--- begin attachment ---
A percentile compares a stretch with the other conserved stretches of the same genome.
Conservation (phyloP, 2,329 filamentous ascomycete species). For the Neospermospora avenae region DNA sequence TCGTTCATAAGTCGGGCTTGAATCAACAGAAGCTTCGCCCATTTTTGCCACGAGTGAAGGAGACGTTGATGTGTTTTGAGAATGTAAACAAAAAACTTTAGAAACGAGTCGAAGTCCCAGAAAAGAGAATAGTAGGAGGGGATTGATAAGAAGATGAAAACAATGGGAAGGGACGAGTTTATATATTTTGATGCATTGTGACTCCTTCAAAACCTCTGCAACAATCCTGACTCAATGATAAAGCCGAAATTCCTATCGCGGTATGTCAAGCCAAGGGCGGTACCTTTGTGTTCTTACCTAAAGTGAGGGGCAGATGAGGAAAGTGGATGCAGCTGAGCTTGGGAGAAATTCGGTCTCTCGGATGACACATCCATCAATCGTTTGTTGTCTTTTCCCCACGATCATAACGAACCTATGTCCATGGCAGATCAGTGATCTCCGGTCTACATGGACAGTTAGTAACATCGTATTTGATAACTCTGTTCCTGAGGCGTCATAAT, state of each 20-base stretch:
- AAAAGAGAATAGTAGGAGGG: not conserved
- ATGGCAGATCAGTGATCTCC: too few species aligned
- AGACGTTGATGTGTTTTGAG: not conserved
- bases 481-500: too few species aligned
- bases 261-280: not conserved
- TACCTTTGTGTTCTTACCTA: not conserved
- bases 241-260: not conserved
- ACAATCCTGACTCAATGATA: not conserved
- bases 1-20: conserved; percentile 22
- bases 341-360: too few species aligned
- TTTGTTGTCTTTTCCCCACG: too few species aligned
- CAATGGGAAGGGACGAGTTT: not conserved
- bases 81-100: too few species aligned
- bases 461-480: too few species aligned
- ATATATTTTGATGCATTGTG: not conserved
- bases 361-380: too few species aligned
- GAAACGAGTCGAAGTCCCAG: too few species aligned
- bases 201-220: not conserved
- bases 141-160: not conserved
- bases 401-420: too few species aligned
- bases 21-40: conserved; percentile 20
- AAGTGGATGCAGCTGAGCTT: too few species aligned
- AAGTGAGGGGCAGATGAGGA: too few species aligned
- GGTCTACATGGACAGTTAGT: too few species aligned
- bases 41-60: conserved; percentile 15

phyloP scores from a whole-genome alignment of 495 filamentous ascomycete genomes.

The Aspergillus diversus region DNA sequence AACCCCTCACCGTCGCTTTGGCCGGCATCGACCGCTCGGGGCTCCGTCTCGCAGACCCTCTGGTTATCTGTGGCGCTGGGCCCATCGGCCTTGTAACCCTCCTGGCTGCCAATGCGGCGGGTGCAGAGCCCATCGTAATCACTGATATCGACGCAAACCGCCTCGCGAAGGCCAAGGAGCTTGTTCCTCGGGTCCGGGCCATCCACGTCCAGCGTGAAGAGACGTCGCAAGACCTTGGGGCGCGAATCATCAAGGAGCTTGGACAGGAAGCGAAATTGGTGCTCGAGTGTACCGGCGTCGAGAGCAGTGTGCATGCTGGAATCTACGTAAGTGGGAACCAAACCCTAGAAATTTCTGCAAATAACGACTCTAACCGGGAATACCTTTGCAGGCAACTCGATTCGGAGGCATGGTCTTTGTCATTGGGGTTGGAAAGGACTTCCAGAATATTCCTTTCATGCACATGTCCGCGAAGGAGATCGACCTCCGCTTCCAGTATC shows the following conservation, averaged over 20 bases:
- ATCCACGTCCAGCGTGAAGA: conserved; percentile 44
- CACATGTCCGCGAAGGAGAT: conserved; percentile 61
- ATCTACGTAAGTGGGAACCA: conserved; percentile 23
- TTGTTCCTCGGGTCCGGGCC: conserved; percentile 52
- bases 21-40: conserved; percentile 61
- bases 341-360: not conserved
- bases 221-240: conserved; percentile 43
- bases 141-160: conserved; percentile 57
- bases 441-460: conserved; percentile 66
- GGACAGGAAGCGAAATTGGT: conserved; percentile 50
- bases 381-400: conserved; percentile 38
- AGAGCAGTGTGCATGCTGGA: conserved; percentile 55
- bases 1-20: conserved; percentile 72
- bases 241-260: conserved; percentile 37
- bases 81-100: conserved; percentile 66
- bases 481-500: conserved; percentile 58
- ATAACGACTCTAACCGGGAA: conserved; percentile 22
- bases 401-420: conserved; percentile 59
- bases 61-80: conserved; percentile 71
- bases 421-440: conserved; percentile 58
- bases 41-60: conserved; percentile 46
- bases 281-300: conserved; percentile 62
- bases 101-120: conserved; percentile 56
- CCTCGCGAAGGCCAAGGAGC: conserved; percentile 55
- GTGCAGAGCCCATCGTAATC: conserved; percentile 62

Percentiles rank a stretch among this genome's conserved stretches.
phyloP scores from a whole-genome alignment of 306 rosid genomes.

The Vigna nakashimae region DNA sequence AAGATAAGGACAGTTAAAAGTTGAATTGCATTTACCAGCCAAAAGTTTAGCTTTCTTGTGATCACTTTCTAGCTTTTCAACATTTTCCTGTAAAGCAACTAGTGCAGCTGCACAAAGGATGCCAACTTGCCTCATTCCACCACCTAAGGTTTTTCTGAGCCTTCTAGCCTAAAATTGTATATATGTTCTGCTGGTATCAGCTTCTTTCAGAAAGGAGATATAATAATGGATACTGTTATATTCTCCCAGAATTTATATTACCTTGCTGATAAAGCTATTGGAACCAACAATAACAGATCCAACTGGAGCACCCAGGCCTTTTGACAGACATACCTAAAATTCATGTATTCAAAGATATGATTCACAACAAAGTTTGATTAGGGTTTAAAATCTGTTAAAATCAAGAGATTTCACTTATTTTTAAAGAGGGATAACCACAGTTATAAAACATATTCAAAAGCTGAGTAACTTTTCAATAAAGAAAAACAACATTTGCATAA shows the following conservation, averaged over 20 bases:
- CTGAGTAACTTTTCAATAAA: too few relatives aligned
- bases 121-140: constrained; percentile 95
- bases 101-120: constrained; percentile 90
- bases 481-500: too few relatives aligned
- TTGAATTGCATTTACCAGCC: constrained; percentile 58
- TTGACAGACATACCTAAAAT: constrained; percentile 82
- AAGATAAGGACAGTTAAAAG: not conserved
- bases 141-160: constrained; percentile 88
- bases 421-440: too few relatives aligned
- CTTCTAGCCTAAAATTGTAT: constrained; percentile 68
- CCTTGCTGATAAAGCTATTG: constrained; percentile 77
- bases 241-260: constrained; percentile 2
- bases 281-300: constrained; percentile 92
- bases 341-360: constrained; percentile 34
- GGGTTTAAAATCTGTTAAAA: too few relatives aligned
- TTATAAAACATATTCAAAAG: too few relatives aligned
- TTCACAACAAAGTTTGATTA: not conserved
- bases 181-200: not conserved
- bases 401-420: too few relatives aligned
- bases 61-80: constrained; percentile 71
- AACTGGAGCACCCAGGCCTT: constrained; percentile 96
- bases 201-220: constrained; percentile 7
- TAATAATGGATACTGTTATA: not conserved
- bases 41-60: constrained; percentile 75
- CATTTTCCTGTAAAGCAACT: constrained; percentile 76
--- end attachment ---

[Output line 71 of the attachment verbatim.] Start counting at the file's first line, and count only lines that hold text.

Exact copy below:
- bases 341-360: constrained; percentile 34